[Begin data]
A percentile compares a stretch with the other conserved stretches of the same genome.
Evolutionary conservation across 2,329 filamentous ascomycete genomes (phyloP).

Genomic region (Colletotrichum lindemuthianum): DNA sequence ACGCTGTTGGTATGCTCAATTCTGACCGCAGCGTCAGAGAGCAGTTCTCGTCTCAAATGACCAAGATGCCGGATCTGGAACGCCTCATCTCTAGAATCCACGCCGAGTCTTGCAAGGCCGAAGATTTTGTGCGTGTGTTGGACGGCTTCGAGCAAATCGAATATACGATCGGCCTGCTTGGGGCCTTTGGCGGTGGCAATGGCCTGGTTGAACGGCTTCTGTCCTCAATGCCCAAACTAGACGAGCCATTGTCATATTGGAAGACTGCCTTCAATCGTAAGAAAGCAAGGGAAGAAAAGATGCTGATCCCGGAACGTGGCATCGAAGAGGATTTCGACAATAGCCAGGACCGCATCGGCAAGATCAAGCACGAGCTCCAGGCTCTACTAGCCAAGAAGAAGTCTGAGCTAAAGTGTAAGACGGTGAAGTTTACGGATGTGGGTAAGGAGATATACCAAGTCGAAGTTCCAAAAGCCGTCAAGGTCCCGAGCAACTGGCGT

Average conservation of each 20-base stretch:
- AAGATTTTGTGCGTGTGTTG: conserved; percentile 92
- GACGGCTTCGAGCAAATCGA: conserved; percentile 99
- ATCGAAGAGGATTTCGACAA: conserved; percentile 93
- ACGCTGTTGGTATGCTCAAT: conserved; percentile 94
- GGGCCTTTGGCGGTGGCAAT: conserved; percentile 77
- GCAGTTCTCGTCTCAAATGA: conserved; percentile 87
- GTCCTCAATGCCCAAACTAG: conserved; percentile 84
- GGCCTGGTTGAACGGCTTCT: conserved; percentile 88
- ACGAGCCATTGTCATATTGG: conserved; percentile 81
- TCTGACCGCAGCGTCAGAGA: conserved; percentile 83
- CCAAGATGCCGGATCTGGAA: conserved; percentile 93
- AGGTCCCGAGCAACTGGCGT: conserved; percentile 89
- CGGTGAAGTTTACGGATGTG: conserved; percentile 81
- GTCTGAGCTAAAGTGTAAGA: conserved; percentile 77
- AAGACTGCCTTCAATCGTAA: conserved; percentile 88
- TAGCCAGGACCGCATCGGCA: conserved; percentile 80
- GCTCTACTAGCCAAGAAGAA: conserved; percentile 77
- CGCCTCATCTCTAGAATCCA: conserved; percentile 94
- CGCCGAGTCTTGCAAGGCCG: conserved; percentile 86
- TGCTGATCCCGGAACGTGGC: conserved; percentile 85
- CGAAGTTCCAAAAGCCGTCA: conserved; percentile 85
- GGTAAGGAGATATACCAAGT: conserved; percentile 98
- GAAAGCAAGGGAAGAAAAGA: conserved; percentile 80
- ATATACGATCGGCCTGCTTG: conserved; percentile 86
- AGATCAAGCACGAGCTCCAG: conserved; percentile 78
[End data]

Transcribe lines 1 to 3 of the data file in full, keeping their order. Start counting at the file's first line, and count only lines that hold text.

A percentile compares a stretch with the other conserved stretches of the same genome.
Evolutionary conservation across 2,329 filamentous ascomycete genomes (phyloP).

Genomic region (Colletotrichum lindemuthianum): DNA sequence ACGCTGTTGGTATGCTCAATTCTGACCGCAGCGTCAGAGAGCAGTTCTCGTCTCAAATGACCAAGATGCCGGATCTGGAACGCCTCATCTCTAGAATCCACGCCGAGTCTTGCAAGGCCGAAGATTTTGTGCGTGTGTTGGACGGCTTCGAGCAAATCGAATATACGATCGGCCTGCTTGGGGCCTTTGGCGGTGGCAATGGCCTGGTTGAACGGCTTCTGTCCTCAATGCCCAAACTAGACGAGCCATTGTCATATTGGAAGACTGCCTTCAATCGTAAGAAAGCAAGGGAAGAAAAGATGCTGATCCCGGAACGTGGCATCGAAGAGGATTTCGACAATAGCCAGGACCGCATCGGCAAGATCAAGCACGAGCTCCAGGCTCTACTAGCCAAGAAGAAGTCTGAGCTAAAGTGTAAGACGGTGAAGTTTACGGATGTGGGTAAGGAGATATACCAAGTCGAAGTTCCAAAAGCCGTCAAGGTCCCGAGCAACTGGCGT